One of the biggest challenges for the alternative bond sector has been the very low volatility environment despite huge swings in political instability, according to Standard Life Aberdeen’s Mark Munro.
Speaking to Citywire Selector, Citywire AAA-rated Munro, who manages the SLI Global Total Return Credit fund, said political risk had been a big factor for the team last year but it hadn't driven portfolio changes.
‘It did present some individual name opportunities in France and Italy. But one of the challenges, in a strange way, has been the low vol environment.
‘Such an environment of low volatility has been great for risk assets and for overall returns, but within the sector, many strategies including our own seek to find ways to provide strong risk-adjusted returns and explore ways to reduce downside risk when markets exhibit more volatility.’
Munro said low volatility means it’s not been straightforward for investors in the alternative credit space. However, he said the current environment also has some benefits.
‘Right now we are finding the best opportunities in option-based strategies that benefit when volatility rises.
‘We have one position on the S&P 500 that benefits when the market falls but also on the 10-year treasury yield where the fund will benefit if yields break out to the upside or to the downside.’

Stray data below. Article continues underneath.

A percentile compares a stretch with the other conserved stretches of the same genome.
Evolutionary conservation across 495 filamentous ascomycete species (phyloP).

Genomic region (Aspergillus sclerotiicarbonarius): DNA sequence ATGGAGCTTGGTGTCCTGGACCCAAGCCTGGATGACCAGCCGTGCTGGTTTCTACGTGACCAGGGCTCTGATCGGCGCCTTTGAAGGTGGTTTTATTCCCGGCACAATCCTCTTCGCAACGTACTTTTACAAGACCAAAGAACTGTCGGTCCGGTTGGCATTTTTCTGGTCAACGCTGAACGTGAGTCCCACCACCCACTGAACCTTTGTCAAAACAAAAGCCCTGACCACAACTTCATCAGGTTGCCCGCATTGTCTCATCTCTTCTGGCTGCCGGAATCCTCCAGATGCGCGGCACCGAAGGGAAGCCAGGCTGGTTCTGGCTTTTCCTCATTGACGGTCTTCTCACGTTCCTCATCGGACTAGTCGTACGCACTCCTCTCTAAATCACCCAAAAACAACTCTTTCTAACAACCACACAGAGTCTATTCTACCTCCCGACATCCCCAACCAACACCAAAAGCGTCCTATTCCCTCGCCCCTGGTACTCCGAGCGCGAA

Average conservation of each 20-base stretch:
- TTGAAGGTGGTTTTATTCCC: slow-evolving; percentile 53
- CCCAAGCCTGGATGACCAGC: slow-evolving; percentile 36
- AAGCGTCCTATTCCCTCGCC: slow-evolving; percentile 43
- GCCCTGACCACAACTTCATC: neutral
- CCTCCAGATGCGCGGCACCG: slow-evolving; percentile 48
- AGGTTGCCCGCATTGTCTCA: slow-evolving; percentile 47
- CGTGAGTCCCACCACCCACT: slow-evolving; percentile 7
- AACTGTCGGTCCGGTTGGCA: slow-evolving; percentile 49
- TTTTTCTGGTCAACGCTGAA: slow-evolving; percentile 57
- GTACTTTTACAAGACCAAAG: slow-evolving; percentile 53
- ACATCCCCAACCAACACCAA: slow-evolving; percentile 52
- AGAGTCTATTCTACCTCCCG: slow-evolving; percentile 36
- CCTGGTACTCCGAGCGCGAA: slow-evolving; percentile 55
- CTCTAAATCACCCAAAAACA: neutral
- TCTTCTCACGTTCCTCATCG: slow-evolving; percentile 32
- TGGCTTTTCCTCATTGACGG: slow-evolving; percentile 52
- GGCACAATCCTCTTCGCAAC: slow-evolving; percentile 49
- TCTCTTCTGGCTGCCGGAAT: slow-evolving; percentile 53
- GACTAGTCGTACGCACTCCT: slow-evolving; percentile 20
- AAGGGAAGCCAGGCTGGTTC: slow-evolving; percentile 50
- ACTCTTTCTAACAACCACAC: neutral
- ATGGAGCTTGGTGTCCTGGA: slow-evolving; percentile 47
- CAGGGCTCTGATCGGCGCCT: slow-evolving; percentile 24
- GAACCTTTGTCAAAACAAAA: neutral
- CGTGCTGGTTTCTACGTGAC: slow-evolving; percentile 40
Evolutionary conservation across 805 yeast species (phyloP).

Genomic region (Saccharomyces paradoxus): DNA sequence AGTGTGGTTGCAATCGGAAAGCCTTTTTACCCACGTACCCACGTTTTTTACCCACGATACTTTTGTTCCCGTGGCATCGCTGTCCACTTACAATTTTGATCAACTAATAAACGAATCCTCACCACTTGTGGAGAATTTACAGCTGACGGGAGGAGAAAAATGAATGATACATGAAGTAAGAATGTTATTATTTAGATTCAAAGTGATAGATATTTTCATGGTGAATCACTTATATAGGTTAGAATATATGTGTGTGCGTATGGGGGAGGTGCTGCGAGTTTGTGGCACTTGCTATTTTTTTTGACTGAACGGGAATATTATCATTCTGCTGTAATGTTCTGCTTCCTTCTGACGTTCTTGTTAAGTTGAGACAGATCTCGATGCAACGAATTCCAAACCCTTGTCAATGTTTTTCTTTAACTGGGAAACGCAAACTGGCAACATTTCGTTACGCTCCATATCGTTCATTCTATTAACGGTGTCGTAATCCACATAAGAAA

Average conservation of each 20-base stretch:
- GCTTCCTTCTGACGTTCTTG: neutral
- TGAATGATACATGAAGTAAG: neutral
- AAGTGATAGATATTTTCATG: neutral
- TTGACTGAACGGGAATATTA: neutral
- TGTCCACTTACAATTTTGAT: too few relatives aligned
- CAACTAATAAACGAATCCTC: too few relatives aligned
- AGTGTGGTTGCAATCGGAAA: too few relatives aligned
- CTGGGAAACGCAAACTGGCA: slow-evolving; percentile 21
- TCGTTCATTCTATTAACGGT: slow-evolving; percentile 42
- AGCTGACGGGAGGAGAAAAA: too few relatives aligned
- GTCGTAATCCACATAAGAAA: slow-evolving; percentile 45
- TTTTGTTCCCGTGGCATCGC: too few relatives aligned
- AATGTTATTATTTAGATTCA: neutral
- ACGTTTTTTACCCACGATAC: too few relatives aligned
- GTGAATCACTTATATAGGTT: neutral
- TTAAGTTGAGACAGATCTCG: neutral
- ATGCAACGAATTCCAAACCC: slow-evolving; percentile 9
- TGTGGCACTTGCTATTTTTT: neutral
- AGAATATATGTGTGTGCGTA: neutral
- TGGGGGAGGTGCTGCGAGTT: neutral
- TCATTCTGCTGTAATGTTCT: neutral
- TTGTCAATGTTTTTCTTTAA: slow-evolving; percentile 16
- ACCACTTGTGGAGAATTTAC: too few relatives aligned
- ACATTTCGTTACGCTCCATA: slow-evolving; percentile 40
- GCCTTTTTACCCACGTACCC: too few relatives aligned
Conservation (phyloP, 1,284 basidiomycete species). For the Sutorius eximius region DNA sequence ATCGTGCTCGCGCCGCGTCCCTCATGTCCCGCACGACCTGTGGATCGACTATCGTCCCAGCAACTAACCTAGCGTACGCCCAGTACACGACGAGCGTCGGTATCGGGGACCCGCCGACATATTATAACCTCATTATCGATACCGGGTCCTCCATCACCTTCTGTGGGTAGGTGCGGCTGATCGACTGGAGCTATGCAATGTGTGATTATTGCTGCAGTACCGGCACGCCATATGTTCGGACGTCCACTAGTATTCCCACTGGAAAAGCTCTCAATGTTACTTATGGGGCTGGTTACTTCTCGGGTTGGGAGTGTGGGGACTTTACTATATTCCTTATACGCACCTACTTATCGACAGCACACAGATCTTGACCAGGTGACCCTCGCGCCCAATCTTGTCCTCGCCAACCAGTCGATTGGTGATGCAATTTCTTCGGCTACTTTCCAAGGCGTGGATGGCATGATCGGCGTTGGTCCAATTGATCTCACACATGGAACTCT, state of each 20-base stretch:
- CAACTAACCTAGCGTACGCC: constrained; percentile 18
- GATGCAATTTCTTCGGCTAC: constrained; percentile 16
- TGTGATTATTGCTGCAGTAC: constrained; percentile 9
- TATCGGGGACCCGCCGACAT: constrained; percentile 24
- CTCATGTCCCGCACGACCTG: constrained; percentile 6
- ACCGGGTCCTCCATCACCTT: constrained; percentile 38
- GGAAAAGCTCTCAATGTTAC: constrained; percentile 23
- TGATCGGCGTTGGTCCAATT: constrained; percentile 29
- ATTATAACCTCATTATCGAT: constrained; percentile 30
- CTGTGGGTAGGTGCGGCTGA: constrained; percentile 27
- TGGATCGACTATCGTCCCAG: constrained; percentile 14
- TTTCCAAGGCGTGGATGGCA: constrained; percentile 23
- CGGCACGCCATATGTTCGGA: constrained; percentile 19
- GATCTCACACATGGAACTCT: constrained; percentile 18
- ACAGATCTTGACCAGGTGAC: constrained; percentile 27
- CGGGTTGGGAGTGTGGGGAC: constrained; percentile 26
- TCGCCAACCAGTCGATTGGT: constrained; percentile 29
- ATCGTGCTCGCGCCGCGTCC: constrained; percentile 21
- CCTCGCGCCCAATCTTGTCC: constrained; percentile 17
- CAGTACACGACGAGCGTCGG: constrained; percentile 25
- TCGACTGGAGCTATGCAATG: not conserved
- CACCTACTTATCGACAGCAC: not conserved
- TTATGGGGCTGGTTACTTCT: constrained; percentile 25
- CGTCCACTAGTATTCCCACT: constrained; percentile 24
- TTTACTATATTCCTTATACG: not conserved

Edging into EMs
The Alt Ucits outperformer also highlighted the fund’s 12.88% allocation to emerging markets, a sector where the team has capitalised on various sovereign positions.
‘At the start of the year, the strategy had exposure to both Brazilian government debt and select corporate bond issuers. We have since exited the sovereign position as we believe the story has partially played out but the valuations even more so.
‘Today, we maintain credit exposure to select corporate in the likes of Brazil and Mexico. In the sovereign space have holdings in Uruguay, due to stable economic growth and a medium-term view of moderating inflation.
‘We also hold positions in Senegal and Argentina. After being in default a few years ago, we believe recent bond issues will continue to tighten over other Latin American issuers in the year ahead,’ he added.
While the team is positive on developments in China, Munro said he is keeping a watchful eye on the country as developments could slow credit growth. This would weigh on industrial production and trade as 2018 plays out.
‘Political risk is never far away and we need to be mindful of its potential to derail markets such as the situation in North Korea, Spain, Brexit negotiations and Italy. Nonetheless, we do not think this is a major risk for next year.
‘The biggest risk to risk-assets in general, and of course in corporate bonds, is a situation where the Federal Reserve is forced to remove still very accommodative monetary policy far quicker than the market expects or is pricing.'
Munro said this will only be driven by the breakout of inflation which is not evident at the moment.
‘The effects of this will be a rise in volatility in markets and a lot of questions around whether this will lead to the end of the current cycle both for markets and the economy,’ he added.
Over the one year to the end of October 2017, Munro returned 3.0% in euro terms in the Alt Ucits - Bond Strategies sector. This is while the average manager in the Alt Ucits - Bond Strategies sector returned 1.1%, over the same time period.